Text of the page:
More Square Knots
David McCullough (Mccecolsys@AOL.COM)
Thu, 2 Feb 1995 03:52:05 -0500
OK Square Knot history buffs, at the risk of boring everyone to tears, here's
a little more on some square knots.
When I wrote my earlier posting, I had completely forgotten about one of our
earlier branches of Scouting and it's top awards. Hopefully I will get it
right this time. (This may be a little long winded, but bear with me,
Baden-Powell announced the Sea Scouting program in 1910 (in England), and a
Sea Scouting program started in the U.S. by 1912. The Sea Scouting Service
became the Senior Scouting Service in 1935. Air Scouting was established in
1941, as interest increased due to WWII.
In the Exploring Scouts (1942-1949), one branch of Senior Scouts, the top
award (which is analagous to the Eagle) was Explorer Scout Ranger. There
were two knots for this: one on green, and the other on khaki. (I don't
know what the rope color was, but possibly it was red, white, and blue).
In Air Scouts / Air Explorers (1942-1949), another branch of Senior Scouts,
the top award was Air Scout Ace / Air Explorer Ace. There were knots for
these as well, but I don't know what they looked like. (Possibly the same as
Ranger, but again, I'm not sure).
In Sea Scouts / Sea Explorers, the third branch of Senior Scouts, the top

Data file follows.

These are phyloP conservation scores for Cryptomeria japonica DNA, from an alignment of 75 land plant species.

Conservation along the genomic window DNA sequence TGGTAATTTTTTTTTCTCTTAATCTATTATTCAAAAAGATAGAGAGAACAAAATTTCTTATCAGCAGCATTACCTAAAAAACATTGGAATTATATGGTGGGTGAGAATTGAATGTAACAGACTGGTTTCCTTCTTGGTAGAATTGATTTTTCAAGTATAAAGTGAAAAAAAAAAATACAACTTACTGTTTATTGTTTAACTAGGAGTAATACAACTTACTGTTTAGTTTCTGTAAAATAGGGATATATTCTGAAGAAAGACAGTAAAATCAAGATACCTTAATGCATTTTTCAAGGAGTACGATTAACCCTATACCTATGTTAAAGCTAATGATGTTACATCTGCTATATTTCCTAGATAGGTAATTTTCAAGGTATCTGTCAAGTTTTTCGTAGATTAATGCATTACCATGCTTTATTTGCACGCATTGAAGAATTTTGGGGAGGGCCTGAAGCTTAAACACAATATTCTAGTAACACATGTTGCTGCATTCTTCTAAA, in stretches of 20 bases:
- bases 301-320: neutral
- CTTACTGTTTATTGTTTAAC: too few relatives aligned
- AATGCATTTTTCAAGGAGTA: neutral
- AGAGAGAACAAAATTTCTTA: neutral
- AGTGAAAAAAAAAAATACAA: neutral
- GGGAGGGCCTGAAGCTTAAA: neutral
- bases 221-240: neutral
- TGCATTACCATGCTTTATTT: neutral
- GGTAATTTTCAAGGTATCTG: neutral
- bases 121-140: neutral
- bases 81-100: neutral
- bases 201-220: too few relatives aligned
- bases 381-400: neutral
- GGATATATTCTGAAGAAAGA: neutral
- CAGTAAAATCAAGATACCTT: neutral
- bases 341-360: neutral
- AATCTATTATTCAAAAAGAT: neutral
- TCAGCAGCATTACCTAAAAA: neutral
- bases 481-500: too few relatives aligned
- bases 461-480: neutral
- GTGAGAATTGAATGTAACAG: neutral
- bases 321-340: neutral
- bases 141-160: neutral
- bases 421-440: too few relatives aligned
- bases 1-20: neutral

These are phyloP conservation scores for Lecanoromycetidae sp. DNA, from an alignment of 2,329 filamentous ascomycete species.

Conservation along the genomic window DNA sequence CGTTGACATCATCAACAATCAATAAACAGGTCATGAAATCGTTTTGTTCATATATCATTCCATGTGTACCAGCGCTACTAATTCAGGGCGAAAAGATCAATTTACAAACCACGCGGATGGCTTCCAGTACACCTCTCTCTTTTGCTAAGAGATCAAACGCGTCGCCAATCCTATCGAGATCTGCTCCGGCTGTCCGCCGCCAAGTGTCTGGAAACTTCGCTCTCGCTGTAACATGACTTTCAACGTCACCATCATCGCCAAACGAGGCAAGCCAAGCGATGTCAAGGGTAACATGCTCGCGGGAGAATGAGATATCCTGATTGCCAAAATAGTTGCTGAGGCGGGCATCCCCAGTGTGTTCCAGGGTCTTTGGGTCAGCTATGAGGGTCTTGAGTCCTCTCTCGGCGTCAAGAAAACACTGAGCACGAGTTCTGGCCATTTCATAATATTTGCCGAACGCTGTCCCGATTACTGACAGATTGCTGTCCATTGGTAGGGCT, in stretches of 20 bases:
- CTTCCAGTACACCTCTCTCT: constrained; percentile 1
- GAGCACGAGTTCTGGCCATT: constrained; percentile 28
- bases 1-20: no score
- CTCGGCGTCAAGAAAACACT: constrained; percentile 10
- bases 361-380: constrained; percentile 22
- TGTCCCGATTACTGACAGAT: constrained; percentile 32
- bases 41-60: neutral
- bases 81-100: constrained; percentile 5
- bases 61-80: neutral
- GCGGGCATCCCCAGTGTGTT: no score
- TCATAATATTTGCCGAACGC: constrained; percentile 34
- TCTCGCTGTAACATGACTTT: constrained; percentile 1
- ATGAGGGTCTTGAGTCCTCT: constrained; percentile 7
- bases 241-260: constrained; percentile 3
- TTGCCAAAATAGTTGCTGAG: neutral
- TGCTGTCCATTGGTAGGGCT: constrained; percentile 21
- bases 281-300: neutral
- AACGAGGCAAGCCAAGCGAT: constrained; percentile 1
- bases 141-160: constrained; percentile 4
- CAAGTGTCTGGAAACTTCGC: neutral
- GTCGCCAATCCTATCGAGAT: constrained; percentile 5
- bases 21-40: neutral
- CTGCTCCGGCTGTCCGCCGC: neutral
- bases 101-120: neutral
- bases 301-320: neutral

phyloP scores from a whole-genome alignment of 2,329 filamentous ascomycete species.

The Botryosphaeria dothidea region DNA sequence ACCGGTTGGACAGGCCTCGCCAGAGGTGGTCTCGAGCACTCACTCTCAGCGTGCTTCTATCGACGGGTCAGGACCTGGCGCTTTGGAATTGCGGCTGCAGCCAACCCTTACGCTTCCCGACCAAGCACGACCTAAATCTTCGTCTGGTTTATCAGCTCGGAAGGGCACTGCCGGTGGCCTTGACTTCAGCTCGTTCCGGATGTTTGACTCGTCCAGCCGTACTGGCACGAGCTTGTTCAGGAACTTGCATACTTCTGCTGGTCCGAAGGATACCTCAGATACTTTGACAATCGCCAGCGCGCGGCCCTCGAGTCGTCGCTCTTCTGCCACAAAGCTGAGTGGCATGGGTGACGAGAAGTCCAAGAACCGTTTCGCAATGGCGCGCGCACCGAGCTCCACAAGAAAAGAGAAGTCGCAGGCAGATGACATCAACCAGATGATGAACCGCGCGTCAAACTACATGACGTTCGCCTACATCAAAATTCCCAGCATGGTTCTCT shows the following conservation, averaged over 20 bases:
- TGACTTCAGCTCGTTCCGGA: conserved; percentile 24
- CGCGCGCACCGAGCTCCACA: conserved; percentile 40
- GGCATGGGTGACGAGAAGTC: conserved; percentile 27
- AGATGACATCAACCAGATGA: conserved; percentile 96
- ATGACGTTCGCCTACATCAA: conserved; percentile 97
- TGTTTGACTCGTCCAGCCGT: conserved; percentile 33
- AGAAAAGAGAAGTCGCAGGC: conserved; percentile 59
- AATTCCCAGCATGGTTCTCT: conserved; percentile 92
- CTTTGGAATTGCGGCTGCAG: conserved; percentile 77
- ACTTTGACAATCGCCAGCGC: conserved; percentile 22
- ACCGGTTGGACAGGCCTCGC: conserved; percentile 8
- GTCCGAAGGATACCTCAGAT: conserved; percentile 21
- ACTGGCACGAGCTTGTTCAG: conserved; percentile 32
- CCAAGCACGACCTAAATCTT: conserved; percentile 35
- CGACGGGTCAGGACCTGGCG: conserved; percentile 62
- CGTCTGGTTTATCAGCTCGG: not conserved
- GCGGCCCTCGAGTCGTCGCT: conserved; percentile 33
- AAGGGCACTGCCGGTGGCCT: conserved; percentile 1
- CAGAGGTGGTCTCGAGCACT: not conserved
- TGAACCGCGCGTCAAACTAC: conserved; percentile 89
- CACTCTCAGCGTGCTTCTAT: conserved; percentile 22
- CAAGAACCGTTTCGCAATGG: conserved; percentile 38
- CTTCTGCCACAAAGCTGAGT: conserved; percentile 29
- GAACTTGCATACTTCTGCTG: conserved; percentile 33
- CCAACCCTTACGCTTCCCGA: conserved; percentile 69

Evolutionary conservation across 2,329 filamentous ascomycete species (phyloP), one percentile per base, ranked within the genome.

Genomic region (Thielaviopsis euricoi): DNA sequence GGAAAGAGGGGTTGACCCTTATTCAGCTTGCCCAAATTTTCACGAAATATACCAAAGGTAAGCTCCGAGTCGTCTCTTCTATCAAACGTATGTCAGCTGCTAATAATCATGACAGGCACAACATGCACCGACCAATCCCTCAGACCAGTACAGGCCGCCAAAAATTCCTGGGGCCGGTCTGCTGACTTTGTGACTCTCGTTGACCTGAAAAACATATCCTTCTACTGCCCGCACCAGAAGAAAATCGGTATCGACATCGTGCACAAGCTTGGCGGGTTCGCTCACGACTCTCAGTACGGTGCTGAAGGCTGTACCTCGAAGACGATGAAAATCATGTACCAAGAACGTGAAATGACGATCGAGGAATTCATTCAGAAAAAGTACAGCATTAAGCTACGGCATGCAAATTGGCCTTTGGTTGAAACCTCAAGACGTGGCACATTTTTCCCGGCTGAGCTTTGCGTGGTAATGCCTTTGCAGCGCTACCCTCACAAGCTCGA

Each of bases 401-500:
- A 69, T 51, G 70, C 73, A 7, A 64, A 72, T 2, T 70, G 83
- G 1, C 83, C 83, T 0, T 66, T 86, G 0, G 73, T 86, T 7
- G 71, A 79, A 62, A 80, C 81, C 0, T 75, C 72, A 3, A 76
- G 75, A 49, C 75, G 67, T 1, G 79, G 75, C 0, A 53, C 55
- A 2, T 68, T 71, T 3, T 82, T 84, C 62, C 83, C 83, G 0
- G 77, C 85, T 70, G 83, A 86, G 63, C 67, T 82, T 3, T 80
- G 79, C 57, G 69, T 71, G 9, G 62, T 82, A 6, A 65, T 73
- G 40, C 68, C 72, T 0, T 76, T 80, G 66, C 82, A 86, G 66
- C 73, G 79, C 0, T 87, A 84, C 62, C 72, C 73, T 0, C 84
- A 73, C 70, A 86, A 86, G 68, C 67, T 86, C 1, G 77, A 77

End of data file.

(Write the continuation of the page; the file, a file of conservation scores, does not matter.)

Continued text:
award was Sea Explorer Quartermaster. The knots for this are blue and white,
In 1949, the Exploring Scouts became Explorers, and the top award was the
Explorer Silver Award. There were two different ribbon types with the
Explorer Silver Award (one was red/yellow, and the other was red/white/blue).
The square knots reflected this with one being blue with red and yellow
strands, and the other being red, white, and blue.
The Explorer program was revised again in 1959 to add a much wider range of
activities, and was a lot closer to what we know today as Explorers.
It would make my year if we had any Rangers, Aces, or Quartermasters on
Scouts-L who would be willing to come on and tell the group about what they
did to earn their award. The number of Rangers and Aces would be exceedingly
small and chances would be against it, but you never know...
(Incidently, my interest in this comes not from collecting knots or Exploring
items, but from my being in a Troop, a Ship, and two Explorer Posts while
Sorry about the excess wind
Eagle Class of 1980
Terry Howerton Sakima Group, Inc. SCOUTER Magazine Kansas City